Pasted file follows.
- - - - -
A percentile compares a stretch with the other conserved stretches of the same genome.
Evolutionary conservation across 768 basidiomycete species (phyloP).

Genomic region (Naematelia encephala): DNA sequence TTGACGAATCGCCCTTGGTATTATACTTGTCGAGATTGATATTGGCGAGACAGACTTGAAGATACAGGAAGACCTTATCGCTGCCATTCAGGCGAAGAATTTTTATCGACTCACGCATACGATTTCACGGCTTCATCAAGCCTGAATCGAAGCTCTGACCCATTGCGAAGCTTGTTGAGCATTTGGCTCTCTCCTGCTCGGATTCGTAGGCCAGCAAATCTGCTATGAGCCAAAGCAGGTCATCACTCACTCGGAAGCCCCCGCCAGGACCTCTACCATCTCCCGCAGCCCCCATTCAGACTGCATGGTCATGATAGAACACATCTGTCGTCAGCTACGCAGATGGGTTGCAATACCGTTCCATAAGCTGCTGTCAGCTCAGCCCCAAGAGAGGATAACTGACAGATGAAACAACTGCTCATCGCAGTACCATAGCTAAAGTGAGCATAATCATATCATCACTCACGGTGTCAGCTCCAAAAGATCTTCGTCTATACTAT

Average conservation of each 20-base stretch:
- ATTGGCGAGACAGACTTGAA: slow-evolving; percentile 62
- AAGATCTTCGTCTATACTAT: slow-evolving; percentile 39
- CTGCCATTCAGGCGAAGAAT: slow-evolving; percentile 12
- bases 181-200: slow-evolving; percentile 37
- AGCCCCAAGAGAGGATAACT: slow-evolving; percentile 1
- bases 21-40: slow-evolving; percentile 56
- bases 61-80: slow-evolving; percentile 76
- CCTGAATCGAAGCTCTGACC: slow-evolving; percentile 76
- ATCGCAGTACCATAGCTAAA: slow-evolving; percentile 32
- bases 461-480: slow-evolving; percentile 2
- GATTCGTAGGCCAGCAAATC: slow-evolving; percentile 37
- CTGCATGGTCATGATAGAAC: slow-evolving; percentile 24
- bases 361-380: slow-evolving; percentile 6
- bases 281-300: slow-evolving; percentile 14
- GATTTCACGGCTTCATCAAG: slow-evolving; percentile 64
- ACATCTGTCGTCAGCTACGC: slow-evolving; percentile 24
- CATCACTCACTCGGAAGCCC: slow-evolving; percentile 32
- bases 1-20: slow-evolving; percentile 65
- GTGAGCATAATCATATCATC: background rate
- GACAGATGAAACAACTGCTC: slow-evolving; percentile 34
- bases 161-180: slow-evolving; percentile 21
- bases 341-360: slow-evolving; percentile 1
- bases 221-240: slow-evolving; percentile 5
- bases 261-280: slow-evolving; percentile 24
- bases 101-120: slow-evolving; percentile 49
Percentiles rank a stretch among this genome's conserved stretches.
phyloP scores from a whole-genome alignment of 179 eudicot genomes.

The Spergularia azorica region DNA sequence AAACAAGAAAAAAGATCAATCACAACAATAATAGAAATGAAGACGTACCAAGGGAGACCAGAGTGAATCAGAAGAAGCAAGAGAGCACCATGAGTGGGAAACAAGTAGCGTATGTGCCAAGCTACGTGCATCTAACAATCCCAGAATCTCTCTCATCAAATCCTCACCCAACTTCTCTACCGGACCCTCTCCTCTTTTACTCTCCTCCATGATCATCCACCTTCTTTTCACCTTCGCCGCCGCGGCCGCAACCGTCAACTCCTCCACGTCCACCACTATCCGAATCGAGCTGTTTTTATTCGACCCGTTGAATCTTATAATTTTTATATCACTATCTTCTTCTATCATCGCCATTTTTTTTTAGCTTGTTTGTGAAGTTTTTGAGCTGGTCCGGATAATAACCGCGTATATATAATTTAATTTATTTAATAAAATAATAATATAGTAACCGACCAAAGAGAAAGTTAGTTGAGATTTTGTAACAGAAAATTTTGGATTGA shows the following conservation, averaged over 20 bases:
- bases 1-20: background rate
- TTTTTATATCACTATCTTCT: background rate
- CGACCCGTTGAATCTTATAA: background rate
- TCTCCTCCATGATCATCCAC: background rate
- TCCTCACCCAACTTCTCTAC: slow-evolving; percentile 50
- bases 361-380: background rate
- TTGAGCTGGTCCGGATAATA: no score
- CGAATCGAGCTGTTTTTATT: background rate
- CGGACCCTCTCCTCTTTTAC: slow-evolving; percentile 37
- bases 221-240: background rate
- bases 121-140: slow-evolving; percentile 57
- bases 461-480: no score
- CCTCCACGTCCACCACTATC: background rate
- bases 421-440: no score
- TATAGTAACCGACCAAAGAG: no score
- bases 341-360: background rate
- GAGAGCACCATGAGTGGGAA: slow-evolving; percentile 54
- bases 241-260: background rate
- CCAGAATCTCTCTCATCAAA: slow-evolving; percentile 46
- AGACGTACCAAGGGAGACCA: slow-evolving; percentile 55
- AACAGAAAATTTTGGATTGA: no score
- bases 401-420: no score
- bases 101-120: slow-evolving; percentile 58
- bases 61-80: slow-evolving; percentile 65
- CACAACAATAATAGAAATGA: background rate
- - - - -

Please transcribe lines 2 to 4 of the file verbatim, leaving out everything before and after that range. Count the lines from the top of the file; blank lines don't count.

Evolutionary conservation across 768 basidiomycete species (phyloP).

Genomic region (Naematelia encephala): DNA sequence TTGACGAATCGCCCTTGGTATTATACTTGTCGAGATTGATATTGGCGAGACAGACTTGAAGATACAGGAAGACCTTATCGCTGCCATTCAGGCGAAGAATTTTTATCGACTCACGCATACGATTTCACGGCTTCATCAAGCCTGAATCGAAGCTCTGACCCATTGCGAAGCTTGTTGAGCATTTGGCTCTCTCCTGCTCGGATTCGTAGGCCAGCAAATCTGCTATGAGCCAAAGCAGGTCATCACTCACTCGGAAGCCCCCGCCAGGACCTCTACCATCTCCCGCAGCCCCCATTCAGACTGCATGGTCATGATAGAACACATCTGTCGTCAGCTACGCAGATGGGTTGCAATACCGTTCCATAAGCTGCTGTCAGCTCAGCCCCAAGAGAGGATAACTGACAGATGAAACAACTGCTCATCGCAGTACCATAGCTAAAGTGAGCATAATCATATCATCACTCACGGTGTCAGCTCCAAAAGATCTTCGTCTATACTAT

Average conservation of each 20-base stretch: